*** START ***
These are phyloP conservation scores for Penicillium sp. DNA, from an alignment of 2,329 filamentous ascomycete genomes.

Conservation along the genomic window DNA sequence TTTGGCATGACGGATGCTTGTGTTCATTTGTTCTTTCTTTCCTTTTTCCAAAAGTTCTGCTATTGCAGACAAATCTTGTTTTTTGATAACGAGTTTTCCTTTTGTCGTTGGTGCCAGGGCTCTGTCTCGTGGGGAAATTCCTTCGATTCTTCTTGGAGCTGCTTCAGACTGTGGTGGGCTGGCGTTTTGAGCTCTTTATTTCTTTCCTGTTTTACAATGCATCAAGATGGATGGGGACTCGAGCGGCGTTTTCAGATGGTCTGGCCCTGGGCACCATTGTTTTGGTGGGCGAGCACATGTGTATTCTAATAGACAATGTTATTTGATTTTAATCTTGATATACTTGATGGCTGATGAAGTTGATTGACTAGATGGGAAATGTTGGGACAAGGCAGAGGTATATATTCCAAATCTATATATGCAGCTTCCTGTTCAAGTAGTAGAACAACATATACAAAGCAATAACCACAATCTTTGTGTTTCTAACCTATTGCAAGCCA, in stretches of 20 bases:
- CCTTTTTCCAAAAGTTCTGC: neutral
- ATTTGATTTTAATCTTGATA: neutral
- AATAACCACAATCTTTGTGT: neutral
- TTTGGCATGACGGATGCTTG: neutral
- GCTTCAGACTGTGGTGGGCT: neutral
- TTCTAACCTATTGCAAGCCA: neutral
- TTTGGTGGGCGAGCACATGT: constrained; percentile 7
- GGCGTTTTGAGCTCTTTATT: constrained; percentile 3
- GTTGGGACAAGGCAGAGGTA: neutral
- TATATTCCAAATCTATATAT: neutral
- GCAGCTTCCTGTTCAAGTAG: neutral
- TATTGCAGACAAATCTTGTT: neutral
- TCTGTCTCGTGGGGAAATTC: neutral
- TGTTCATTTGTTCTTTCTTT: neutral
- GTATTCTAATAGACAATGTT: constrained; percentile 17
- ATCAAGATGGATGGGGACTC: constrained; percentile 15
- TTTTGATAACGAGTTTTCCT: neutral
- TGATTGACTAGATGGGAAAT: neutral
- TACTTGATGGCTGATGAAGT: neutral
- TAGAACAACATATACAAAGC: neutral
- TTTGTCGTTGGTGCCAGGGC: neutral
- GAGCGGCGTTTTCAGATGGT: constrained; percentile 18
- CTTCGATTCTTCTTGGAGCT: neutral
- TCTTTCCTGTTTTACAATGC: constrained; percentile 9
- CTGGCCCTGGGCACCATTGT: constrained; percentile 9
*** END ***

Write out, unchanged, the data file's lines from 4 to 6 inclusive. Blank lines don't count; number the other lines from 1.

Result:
- ATTTGATTTTAATCTTGATA: neutral
- AATAACCACAATCTTTGTGT: neutral
- TTTGGCATGACGGATGCTTG: neutral